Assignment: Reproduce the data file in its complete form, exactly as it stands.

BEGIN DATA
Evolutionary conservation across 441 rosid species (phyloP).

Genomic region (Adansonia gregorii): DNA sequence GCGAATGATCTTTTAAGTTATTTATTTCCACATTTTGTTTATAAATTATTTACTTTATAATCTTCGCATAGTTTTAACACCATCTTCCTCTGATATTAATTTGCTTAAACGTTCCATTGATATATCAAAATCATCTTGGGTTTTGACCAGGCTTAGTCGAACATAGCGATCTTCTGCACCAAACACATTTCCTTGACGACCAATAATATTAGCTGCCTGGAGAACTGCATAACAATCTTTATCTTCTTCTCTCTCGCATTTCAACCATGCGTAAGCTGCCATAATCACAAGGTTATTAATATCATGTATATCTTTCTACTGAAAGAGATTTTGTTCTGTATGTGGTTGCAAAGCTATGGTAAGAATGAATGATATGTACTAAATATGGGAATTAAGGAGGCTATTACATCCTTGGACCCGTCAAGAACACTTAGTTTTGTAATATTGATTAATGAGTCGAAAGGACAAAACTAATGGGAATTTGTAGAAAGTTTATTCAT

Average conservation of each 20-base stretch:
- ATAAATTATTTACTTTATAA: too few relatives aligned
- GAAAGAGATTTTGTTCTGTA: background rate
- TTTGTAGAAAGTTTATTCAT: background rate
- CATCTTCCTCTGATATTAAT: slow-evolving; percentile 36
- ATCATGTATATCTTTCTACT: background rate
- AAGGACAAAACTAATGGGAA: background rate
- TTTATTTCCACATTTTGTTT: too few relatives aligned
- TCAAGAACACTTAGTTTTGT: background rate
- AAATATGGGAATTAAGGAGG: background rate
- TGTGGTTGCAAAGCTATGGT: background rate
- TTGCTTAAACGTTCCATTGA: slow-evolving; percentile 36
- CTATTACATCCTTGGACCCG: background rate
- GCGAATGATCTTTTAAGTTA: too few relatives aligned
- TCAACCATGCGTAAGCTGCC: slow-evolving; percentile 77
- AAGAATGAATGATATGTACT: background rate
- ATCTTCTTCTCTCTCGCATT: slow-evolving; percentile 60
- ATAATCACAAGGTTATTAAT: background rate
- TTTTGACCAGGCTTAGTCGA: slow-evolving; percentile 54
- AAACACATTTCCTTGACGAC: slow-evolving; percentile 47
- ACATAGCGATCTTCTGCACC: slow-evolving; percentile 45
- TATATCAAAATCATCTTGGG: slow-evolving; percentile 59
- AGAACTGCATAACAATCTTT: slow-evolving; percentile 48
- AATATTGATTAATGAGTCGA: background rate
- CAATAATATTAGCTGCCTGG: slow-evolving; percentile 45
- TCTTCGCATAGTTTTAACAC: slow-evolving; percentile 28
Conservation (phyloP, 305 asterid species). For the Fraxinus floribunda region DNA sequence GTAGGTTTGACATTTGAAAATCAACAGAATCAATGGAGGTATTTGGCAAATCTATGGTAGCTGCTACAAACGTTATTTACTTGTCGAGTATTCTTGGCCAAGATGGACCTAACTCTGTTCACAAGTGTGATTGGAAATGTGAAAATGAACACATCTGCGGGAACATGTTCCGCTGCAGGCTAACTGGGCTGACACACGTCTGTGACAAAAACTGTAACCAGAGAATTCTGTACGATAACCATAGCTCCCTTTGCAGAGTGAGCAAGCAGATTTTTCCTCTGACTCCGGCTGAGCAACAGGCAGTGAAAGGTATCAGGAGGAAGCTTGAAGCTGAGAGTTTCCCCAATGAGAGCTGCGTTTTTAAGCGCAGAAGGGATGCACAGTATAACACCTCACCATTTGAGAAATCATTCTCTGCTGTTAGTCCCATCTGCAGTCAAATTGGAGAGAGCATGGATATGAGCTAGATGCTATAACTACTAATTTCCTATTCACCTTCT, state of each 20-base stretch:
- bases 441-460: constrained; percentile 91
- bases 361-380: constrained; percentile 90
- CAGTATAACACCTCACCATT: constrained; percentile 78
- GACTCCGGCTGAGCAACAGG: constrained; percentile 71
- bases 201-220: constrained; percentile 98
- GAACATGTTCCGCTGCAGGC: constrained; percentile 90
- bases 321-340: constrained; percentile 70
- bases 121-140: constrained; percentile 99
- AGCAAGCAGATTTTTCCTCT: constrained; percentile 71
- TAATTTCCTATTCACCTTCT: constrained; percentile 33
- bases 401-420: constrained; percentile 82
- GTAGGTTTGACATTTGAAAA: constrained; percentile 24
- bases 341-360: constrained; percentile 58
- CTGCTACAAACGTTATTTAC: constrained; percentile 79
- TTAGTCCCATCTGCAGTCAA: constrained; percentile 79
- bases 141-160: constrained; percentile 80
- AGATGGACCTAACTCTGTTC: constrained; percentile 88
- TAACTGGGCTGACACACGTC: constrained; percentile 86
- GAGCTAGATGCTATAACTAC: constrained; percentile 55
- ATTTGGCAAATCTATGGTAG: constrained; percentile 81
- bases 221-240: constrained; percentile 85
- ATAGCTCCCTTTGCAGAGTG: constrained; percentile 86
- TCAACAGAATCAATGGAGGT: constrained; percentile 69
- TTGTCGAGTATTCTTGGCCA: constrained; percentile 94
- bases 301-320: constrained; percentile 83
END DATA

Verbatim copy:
Evolutionary conservation across 441 rosid species (phyloP).

Genomic region (Adansonia gregorii): DNA sequence GCGAATGATCTTTTAAGTTATTTATTTCCACATTTTGTTTATAAATTATTTACTTTATAATCTTCGCATAGTTTTAACACCATCTTCCTCTGATATTAATTTGCTTAAACGTTCCATTGATATATCAAAATCATCTTGGGTTTTGACCAGGCTTAGTCGAACATAGCGATCTTCTGCACCAAACACATTTCCTTGACGACCAATAATATTAGCTGCCTGGAGAACTGCATAACAATCTTTATCTTCTTCTCTCTCGCATTTCAACCATGCGTAAGCTGCCATAATCACAAGGTTATTAATATCATGTATATCTTTCTACTGAAAGAGATTTTGTTCTGTATGTGGTTGCAAAGCTATGGTAAGAATGAATGATATGTACTAAATATGGGAATTAAGGAGGCTATTACATCCTTGGACCCGTCAAGAACACTTAGTTTTGTAATATTGATTAATGAGTCGAAAGGACAAAACTAATGGGAATTTGTAGAAAGTTTATTCAT

Average conservation of each 20-base stretch:
- ATAAATTATTTACTTTATAA: too few relatives aligned
- GAAAGAGATTTTGTTCTGTA: background rate
- TTTGTAGAAAGTTTATTCAT: background rate
- CATCTTCCTCTGATATTAAT: slow-evolving; percentile 36
- ATCATGTATATCTTTCTACT: background rate
- AAGGACAAAACTAATGGGAA: background rate
- TTTATTTCCACATTTTGTTT: too few relatives aligned
- TCAAGAACACTTAGTTTTGT: background rate
- AAATATGGGAATTAAGGAGG: background rate
- TGTGGTTGCAAAGCTATGGT: background rate
- TTGCTTAAACGTTCCATTGA: slow-evolving; percentile 36
- CTATTACATCCTTGGACCCG: background rate
- GCGAATGATCTTTTAAGTTA: too few relatives aligned
- TCAACCATGCGTAAGCTGCC: slow-evolving; percentile 77
- AAGAATGAATGATATGTACT: background rate
- ATCTTCTTCTCTCTCGCATT: slow-evolving; percentile 60
- ATAATCACAAGGTTATTAAT: background rate
- TTTTGACCAGGCTTAGTCGA: slow-evolving; percentile 54
- AAACACATTTCCTTGACGAC: slow-evolving; percentile 47
- ACATAGCGATCTTCTGCACC: slow-evolving; percentile 45
- TATATCAAAATCATCTTGGG: slow-evolving; percentile 59
- AGAACTGCATAACAATCTTT: slow-evolving; percentile 48
- AATATTGATTAATGAGTCGA: background rate
- CAATAATATTAGCTGCCTGG: slow-evolving; percentile 45
- TCTTCGCATAGTTTTAACAC: slow-evolving; percentile 28
Conservation (phyloP, 305 asterid species). For the Fraxinus floribunda region DNA sequence GTAGGTTTGACATTTGAAAATCAACAGAATCAATGGAGGTATTTGGCAAATCTATGGTAGCTGCTACAAACGTTATTTACTTGTCGAGTATTCTTGGCCAAGATGGACCTAACTCTGTTCACAAGTGTGATTGGAAATGTGAAAATGAACACATCTGCGGGAACATGTTCCGCTGCAGGCTAACTGGGCTGACACACGTCTGTGACAAAAACTGTAACCAGAGAATTCTGTACGATAACCATAGCTCCCTTTGCAGAGTGAGCAAGCAGATTTTTCCTCTGACTCCGGCTGAGCAACAGGCAGTGAAAGGTATCAGGAGGAAGCTTGAAGCTGAGAGTTTCCCCAATGAGAGCTGCGTTTTTAAGCGCAGAAGGGATGCACAGTATAACACCTCACCATTTGAGAAATCATTCTCTGCTGTTAGTCCCATCTGCAGTCAAATTGGAGAGAGCATGGATATGAGCTAGATGCTATAACTACTAATTTCCTATTCACCTTCT, state of each 20-base stretch:
- bases 441-460: constrained; percentile 91
- bases 361-380: constrained; percentile 90
- CAGTATAACACCTCACCATT: constrained; percentile 78
- GACTCCGGCTGAGCAACAGG: constrained; percentile 71
- bases 201-220: constrained; percentile 98
- GAACATGTTCCGCTGCAGGC: constrained; percentile 90
- bases 321-340: constrained; percentile 70
- bases 121-140: constrained; percentile 99
- AGCAAGCAGATTTTTCCTCT: constrained; percentile 71
- TAATTTCCTATTCACCTTCT: constrained; percentile 33
- bases 401-420: constrained; percentile 82
- GTAGGTTTGACATTTGAAAA: constrained; percentile 24
- bases 341-360: constrained; percentile 58
- CTGCTACAAACGTTATTTAC: constrained; percentile 79
- TTAGTCCCATCTGCAGTCAA: constrained; percentile 79
- bases 141-160: constrained; percentile 80
- AGATGGACCTAACTCTGTTC: constrained; percentile 88
- TAACTGGGCTGACACACGTC: constrained; percentile 86
- GAGCTAGATGCTATAACTAC: constrained; percentile 55
- ATTTGGCAAATCTATGGTAG: constrained; percentile 81
- bases 221-240: constrained; percentile 85
- ATAGCTCCCTTTGCAGAGTG: constrained; percentile 86
- TCAACAGAATCAATGGAGGT: constrained; percentile 69
- TTGTCGAGTATTCTTGGCCA: constrained; percentile 94
- bases 301-320: constrained; percentile 83